Did you know that February was National National Awareness Month Awareness Month? I didn’t. I’m not sure how anyone would participate in it. Maybe by picking a different awareness month to be aware of each day. It turns out there’s a lot more than twelve. I didn’t know that either. I guess I could have figured it out, if I had taken the time to think about it. There are so many things to be aware of; it wouldn’t make sense for only twelve of them to get months. I probably would have realized that sooner if I had participated in National National Awareness Month Awareness Month.
But I didn’t, and, anyway, that was totally off-topic. My real point is that March is National Listening Awareness Month. As a member of Doyle’s Listening Behavior class, it is my responsibility to raise awareness. Now, I think most of us know about good listening posture, but I’ll review: make eye contact, face toward the speaker, respond occasionally, and stop looking at your phone! Of course, this mostly applies to important conversations, but if you think about it, every conversation feels important when you’re the one doing the talking.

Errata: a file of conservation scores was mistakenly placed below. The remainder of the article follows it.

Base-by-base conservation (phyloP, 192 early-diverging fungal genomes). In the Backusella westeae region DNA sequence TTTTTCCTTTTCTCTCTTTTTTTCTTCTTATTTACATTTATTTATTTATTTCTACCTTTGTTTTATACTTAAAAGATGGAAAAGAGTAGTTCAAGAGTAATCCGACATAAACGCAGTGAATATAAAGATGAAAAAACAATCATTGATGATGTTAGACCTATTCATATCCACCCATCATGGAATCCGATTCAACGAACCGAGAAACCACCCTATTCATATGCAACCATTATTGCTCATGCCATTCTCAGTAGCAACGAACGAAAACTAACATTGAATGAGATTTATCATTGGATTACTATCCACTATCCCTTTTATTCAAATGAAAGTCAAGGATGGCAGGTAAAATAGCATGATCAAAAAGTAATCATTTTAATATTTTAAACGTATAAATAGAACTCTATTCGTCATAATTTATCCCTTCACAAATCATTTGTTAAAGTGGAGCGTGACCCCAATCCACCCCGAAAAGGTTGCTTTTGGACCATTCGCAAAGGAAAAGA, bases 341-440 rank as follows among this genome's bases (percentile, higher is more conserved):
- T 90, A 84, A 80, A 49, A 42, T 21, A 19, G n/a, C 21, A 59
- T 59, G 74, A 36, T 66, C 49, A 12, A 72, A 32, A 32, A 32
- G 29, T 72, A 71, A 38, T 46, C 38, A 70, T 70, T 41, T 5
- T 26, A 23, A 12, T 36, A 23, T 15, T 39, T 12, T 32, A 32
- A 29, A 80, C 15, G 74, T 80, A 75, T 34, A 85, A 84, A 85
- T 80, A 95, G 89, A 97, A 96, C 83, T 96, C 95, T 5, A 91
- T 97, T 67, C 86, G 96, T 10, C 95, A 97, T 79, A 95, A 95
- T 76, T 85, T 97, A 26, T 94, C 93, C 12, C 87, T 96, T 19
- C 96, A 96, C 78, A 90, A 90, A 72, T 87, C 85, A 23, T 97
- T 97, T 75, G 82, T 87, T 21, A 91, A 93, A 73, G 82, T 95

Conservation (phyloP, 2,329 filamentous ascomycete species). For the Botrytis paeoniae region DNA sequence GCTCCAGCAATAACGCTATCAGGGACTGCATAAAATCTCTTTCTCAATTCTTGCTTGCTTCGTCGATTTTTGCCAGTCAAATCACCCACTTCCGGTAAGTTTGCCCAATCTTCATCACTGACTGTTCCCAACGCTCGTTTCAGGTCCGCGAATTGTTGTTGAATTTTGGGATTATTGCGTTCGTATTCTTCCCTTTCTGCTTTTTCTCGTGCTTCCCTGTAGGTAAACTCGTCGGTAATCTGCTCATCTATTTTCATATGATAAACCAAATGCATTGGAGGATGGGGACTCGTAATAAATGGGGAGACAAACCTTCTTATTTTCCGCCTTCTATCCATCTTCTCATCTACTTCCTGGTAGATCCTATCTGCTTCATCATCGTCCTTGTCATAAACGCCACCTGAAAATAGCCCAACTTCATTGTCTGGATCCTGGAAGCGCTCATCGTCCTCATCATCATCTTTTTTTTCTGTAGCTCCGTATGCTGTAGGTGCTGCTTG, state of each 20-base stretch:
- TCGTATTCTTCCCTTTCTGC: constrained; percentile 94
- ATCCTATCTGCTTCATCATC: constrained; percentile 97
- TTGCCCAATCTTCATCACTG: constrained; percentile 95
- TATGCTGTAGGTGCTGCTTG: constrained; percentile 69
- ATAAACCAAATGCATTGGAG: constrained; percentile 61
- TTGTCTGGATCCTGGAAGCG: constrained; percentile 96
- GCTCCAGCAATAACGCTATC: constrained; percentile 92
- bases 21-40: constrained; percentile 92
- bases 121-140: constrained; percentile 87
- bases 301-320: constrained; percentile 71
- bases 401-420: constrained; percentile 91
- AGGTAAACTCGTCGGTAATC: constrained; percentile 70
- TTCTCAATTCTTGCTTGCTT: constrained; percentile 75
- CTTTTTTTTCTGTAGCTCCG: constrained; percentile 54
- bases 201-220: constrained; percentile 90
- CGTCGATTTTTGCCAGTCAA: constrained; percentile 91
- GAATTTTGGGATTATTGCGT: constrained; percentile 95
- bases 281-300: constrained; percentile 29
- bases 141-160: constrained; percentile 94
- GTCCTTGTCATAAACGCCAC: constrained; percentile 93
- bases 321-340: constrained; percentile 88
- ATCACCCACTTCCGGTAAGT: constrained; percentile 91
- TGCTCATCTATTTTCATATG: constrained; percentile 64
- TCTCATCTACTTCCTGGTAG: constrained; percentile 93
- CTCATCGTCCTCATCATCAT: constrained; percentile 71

The real danger, I think, in knowing how to look like you’re listening is how easy it becomes to fake listen. All you have to do glance up and nod once in a while and you look mostly engaged. But this isn’t honest, and it isn’t at all fair to the speaker. The challenge I’m giving for Listening Awareness is that we focus an actually listening, rather than simply appearing to. I think you’ll be surprised by what you hear. If there’s one thing I’ve noticed about the world, it’s that everyone has a story that they want to tell. Which is great because these stories are beautiful. The only problem is when everyone is telling a story, there’s no one left to hear them all.
So think about the one thing you wish you could tell the world, or maybe the secret you want to share with just one person, and remember that everybody has one. Take the time to hear someone else’s.